Lin Carter’s Gondwane Epic continues in The Barbarian of World’s End, the fourth volume. In a pleasant departure from the previous book, this one actually has a plot of sorts. Our sporadically child-like and sporadically wise hero, Ganelon Silvermane, in an almost Conan-esque fashion, rises from captive to Warlord of a barbarian horde. His goal then becomes to render the horde harmless, leading a migration between and around settled areas.
Lin Carter put his carnival barker’s hat on. “Step right this way folks, see the mighty sphinx, the flying castle, the illusory city.” He’s clearly entertained by the sights he has to show you and he desperately wants you to be as well.
Rereading DMG’s Appendix N, I noted that the Lin Carter entry specified a single series. Now, I’ve read quite a bit of his stuff. I had plenty of fodder for my post on Mr. Carter. But I’d neglected the very work that got him enshrined in Appendix N. I was chagrined.
So, after a quick visit to Thriftbooks online, I ordered the first two of the World’s End series. I’ve read the first, Warrior of World’s End, and have plunged into the second, The Enchantress of World’s End. Will I purchase the rest? Read on and see.
Appendix N to the Dungeon Master’s Guide is an ever full well. Each dip of the bucket brings up something thirst quenching. Gary Gygax’s pulp influences were as broad as they were deep. Some feel that D&D is best seen as an immersive plumbing of pulp Sword and Sorcery. There is probably much to support that opinion. But even a cursory reading of Appendix N indicates that he did not limit himself to the sub-genre. He mined science fiction, historical fiction, and epic fantasy.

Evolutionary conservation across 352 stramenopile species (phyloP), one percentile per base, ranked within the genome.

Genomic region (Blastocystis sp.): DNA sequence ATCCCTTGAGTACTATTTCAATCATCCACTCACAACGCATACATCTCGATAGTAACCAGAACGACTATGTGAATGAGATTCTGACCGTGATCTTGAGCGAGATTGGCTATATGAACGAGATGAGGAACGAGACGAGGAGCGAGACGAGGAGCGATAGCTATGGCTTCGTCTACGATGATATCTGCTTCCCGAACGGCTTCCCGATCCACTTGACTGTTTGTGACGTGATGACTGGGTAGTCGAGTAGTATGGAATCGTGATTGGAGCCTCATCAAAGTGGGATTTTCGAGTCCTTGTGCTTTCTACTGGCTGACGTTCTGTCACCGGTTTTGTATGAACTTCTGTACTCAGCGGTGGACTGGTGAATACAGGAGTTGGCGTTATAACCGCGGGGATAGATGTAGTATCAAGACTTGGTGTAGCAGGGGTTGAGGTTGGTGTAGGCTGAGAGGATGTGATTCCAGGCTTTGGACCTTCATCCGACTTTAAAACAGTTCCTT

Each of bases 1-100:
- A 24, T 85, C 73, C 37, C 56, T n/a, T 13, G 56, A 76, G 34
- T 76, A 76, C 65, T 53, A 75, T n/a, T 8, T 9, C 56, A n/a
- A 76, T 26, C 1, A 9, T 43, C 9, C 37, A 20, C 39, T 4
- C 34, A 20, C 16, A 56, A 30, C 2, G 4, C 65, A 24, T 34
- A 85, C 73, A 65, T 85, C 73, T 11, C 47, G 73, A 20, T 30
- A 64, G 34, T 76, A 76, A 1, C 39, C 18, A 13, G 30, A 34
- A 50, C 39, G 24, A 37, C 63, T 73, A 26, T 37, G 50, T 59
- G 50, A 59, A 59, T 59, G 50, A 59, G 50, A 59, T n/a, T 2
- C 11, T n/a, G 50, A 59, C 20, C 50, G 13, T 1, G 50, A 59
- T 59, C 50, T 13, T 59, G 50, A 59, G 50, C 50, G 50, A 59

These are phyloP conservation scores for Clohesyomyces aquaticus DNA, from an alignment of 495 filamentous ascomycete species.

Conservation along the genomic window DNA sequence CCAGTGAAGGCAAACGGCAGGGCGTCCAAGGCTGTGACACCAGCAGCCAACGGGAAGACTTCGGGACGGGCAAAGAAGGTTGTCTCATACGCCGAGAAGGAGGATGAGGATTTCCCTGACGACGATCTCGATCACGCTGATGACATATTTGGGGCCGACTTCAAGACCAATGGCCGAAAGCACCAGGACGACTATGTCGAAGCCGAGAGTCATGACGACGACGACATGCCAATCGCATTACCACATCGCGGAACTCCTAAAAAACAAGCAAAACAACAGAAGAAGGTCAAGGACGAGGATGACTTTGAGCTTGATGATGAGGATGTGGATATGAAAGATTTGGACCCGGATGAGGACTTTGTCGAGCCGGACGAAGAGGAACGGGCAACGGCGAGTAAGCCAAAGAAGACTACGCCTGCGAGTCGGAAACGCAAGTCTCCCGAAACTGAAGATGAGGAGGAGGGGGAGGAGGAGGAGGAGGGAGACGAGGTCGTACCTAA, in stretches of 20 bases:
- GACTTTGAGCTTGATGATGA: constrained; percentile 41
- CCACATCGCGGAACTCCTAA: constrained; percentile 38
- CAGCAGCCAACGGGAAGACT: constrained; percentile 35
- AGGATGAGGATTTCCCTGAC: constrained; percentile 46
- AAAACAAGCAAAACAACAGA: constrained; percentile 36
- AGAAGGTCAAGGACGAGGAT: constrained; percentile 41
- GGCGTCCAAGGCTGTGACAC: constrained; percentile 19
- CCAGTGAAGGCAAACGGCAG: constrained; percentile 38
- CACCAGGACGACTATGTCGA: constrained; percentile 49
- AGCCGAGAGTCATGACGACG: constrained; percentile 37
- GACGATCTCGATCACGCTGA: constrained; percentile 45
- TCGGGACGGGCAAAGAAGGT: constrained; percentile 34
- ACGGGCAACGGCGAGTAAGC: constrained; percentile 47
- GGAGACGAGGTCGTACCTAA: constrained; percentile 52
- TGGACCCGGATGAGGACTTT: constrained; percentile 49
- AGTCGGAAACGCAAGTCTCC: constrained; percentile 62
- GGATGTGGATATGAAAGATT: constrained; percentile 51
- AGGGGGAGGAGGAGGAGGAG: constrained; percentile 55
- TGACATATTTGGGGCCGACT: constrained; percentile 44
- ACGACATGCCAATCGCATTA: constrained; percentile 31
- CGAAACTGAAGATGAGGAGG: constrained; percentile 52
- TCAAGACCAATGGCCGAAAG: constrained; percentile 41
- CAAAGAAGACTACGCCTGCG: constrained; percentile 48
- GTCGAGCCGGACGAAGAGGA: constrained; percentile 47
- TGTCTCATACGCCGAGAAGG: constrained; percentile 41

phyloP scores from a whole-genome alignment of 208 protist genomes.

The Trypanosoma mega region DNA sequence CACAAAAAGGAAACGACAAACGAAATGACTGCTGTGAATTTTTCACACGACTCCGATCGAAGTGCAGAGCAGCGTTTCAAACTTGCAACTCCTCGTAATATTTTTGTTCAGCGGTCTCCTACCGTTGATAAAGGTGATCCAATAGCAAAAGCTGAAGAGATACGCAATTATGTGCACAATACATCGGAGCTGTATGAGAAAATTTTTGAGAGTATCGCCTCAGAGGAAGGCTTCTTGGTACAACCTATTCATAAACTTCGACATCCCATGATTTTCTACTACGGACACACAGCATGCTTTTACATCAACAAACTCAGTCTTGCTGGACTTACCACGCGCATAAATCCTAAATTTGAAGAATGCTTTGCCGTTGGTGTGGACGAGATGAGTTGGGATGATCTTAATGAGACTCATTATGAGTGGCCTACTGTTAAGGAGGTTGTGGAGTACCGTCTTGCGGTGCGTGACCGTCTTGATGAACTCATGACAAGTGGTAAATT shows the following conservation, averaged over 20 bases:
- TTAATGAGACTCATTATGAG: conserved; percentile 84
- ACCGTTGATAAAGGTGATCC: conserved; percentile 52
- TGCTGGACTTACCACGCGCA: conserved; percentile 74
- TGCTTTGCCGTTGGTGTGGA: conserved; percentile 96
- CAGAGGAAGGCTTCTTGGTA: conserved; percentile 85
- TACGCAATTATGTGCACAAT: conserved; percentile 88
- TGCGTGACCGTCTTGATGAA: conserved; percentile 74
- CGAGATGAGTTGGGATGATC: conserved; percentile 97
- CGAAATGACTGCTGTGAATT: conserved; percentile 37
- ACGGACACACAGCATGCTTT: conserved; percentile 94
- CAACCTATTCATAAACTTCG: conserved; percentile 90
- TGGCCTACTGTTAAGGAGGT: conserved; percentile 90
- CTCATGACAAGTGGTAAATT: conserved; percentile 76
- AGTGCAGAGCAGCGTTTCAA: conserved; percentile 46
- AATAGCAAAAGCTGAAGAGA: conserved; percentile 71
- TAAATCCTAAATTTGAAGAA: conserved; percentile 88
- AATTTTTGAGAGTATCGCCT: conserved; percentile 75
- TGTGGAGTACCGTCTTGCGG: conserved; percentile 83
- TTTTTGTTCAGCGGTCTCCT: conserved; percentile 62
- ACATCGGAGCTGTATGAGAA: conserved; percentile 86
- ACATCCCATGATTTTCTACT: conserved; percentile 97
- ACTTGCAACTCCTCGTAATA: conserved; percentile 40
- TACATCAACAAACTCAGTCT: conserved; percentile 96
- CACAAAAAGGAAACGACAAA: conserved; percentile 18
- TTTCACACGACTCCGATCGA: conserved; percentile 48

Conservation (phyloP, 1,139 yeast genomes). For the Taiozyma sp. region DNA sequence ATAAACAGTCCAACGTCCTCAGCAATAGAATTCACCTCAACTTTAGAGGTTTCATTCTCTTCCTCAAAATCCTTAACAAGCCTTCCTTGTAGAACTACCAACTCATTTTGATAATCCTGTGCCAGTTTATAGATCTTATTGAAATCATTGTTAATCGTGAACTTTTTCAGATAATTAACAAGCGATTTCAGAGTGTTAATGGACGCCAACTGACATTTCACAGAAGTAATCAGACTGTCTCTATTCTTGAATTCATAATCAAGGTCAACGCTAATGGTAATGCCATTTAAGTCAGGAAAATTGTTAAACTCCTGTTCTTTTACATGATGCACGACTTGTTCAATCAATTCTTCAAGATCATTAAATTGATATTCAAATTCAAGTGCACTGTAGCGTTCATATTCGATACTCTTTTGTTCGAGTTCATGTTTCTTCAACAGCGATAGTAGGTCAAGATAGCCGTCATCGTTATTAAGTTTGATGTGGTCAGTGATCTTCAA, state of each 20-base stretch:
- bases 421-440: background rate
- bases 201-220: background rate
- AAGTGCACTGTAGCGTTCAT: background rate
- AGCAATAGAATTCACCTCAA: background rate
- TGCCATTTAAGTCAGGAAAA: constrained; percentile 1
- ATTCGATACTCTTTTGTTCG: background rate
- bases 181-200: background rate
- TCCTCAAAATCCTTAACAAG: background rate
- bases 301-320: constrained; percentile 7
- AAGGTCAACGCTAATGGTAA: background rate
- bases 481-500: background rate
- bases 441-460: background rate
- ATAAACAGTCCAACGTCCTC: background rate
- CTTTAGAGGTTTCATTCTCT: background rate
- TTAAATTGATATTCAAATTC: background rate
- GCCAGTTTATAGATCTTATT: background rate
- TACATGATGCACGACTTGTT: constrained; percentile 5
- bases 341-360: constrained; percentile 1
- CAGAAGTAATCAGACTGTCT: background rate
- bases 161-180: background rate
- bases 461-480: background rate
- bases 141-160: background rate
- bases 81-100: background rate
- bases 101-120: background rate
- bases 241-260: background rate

After this web log’s sporadic (perhaps, from your perspective, interminable) consideration of the authors listed in the Dungeon Masters Guide Appendix N, perhaps some sort of summation is required. What do I think of the list? What do I think of its application to the Dungeons and Dragons game?
As it inevitably must, this series on Appendix N reaches its end. At least we go out on a high note, with that nonpareil, Roger Zelazny.
We reach at last Jack Williamson, the penultimate entry in this slapdash consideration of Appendix N. Considering how prolific Jack Williamson was during his lengthy, exemplary career, I’m surprised I’ve read so little of his work. The man nearly reached a century and was producing fiction for most of it, having his first story published at the age of twenty.
My series on Appendix N of the Dungeon Masters Guide nears its conclusion. Two more entries remain after this. This one presents a bit of a challenge for me. I come to praise Manly Wade Wellman, but I’m finding it difficult. Not Margaret St. Clair difficult. Far from it. But challenging.